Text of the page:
I sometimes wonder if I would like Foursquare better if it weren’t a mobile thing. Like is it a format problem? Because in theory I have no problem with constantly giving my location data to a large corporation (spoiler alert: I go for burgers or specialty cocktails a lot and spend too much time at home) if I’m getting something for it but Foursquare’s wrapper, where it’s all this wacky gamification version of actually having a social life, bugs me. They’re clearly capable of coming up with wrappers that don’t bug me though, this thing interests me and whenever I hear one of their employees talk I tend to like it so I really do wonder if it’s just that I’m playing their game on a phone or something.
via Laughing Squid http://laughingsquid.com
April 16, 2013 at 11:44AM
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How the face changes with shifting light sources
Man as a visual bit this is amazing but as a teaser it’s a terrible idea because I cannot imagine that the music video is going to be more entertaining than this. I’d have been down with a teaser that just showed off how they built the weird custom lighting rig I’m assuming this thing runs on that spins the light around.
via Boing Boing http://boingboing.net
April 16, 2013 at 11:49AM
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The blogging family tree
Everybody who created the modern internet knew each other in 1998 and anybody that didn’t know each other sure as hell did when Google bought them all in 2003. I appreciate Wired for giving an infographic that basically doubles as the single most concise history of the last 15 years of internet history that I can possibly imagine. Some people dated and had blogs and then Twitter showed up. The end.
via Boing Boing http://boingboing.net
April 16, 2013 at 12:04PM
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Okay I know I JUST had my nervous breakdown where I made fun of myself for talking about projection mapping so much but who wants to ACTUALLY GO SEE PROJECTION MAPPING IN THE REAL WORLD…Too bad unless you’re in SF. They’re opening a new Exploratorium this week and that’s great if you’re a fan of interactive science museums for kids (we’re all fans of that here right?) but it’s even better if you like projection mapping because on Wednesday and Thursday night this week they’re going to be projection mapping the front of Pier 15 (the new exploratorium building) and they released this cool making of video that shows how they got all the sample mapping done.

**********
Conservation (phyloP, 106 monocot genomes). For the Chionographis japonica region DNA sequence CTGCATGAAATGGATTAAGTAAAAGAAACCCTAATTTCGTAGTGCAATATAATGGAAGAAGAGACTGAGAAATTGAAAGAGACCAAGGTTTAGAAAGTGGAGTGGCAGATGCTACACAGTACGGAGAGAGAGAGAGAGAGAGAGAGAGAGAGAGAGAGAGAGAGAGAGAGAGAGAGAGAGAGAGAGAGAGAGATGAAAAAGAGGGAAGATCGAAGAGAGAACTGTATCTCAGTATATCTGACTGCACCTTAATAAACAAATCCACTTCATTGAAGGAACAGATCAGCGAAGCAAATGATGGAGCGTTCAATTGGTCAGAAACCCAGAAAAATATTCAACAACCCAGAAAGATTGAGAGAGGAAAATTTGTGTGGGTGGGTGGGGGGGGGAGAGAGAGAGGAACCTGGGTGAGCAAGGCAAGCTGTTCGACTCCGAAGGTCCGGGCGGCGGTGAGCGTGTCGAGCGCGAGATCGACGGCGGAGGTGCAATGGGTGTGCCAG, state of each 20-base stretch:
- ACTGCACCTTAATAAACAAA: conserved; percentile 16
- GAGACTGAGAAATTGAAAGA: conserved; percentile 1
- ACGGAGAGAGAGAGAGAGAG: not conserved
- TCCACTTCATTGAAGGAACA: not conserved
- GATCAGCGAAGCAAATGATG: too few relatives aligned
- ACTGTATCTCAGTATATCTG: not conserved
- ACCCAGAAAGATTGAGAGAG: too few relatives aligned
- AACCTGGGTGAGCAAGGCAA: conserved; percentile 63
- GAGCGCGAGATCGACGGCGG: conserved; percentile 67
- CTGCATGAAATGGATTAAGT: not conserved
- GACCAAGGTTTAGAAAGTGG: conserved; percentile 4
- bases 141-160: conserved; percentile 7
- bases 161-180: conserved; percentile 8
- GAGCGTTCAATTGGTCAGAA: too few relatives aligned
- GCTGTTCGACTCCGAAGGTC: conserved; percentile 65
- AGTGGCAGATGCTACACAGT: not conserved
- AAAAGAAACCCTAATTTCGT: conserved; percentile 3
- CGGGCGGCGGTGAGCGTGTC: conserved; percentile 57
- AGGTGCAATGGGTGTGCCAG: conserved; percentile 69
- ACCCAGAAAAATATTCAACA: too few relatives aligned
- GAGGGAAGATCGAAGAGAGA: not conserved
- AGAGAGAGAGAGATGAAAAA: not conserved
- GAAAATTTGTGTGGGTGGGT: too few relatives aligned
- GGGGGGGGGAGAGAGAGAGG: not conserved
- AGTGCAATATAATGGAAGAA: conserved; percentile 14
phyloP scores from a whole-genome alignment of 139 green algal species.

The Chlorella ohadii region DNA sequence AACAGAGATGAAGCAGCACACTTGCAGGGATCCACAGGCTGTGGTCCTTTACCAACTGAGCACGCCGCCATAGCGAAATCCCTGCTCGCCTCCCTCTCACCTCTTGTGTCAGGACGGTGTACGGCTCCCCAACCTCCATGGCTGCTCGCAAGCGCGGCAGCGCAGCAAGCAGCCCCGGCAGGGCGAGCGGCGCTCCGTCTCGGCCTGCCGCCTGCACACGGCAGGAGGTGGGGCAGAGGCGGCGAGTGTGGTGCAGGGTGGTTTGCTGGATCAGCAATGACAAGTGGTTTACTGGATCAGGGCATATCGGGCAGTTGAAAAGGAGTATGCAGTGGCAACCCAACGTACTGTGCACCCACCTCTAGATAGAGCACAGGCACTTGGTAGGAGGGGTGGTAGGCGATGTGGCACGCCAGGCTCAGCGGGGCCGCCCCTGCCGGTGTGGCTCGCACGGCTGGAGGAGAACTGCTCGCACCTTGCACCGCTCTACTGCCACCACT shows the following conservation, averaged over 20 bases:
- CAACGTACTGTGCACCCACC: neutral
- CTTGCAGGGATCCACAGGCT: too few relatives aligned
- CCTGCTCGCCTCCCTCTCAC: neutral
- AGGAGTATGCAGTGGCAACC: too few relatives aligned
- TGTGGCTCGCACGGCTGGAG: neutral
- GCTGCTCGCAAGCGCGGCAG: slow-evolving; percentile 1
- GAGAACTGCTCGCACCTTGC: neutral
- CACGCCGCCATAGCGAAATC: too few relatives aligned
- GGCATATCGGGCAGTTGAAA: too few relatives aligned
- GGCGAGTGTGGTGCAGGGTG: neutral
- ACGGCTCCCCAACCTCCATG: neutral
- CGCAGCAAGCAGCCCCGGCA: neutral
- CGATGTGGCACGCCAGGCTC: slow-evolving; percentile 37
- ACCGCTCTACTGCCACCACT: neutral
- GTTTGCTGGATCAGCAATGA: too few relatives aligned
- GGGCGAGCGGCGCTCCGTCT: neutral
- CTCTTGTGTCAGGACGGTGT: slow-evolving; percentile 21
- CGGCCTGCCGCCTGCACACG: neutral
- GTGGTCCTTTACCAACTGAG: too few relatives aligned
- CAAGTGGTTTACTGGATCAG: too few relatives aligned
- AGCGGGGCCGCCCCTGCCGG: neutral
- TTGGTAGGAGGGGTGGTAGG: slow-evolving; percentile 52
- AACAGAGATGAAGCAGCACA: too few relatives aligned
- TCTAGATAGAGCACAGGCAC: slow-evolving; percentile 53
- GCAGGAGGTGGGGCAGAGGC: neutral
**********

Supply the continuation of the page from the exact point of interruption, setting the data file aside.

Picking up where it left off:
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Hey so, Todd VanDerWerff wants to tell you how we can save network TV (don’t worry, he tells you why we’d bother first) and I think he’s totally right. I think he’s so totally right that I’m kind of desperate to do this idea I’ve been kicking around for months on how you bring back the 3 camera sitcom and make a shit ton of money doing it. Here, I’ll tell you the plan in extensive detail and then you can steal it and accomplish it before me and become rich and famous while I become a bitter man who drinks and considers what might have been. First, you get yourself a theater space big enough to have a living room set that can handle a three camera set-up between it and the audience. Then you charge people admission for the traditional I Love Lucy set-up of some brief patter from a comedian followed by two performances of the episode that the producers can then use to make the final cut, and then some patter/Q&A with the performers afterward. The exact formula is up for debate but the point is you charge people $5 to come for two hours to see the live recording of this show. That money doesn’t make you any real cash it just offsets the cost of production and builds an audience for the show. You then put this up on the web as a direct to web show on your own domain or whatever video streaming site eventually wants to pay you Yahoo/Microsoft style for some original content if you get lucky. What actually makes this work is that you do it a lot. You do it weekly. You do it weekly for WAY more than 22 weeks a year. And you do that because what you’re filming is actually a sitcom anthology show. It’s called The Couch and the high concept is that it’s basically the same set every time for wildly different sitcom sub-genres in wildly different time periods because this same couch has been used in forgotten sitcoms for almost 60 years now. One week the show is a husband/wife comedy show in the vein of I Love Lucy, the next it’s a 90s/00s stoner/roommate sitcom. So, instead of trying to rehearse and direct and produce a new sitcom episode every week you’re rotating between cast members/directors such that everybody has more like a month to get their 22 minutes ready which isn’t an insane rehearsal schedule so nobody has to quit their day job to do this (except the writer/producer). Essentially you’ve got a formula for a show that people are making in their extra time that would pump out a season and a half’s worth of TV episodes on the cheap. TAH DAH.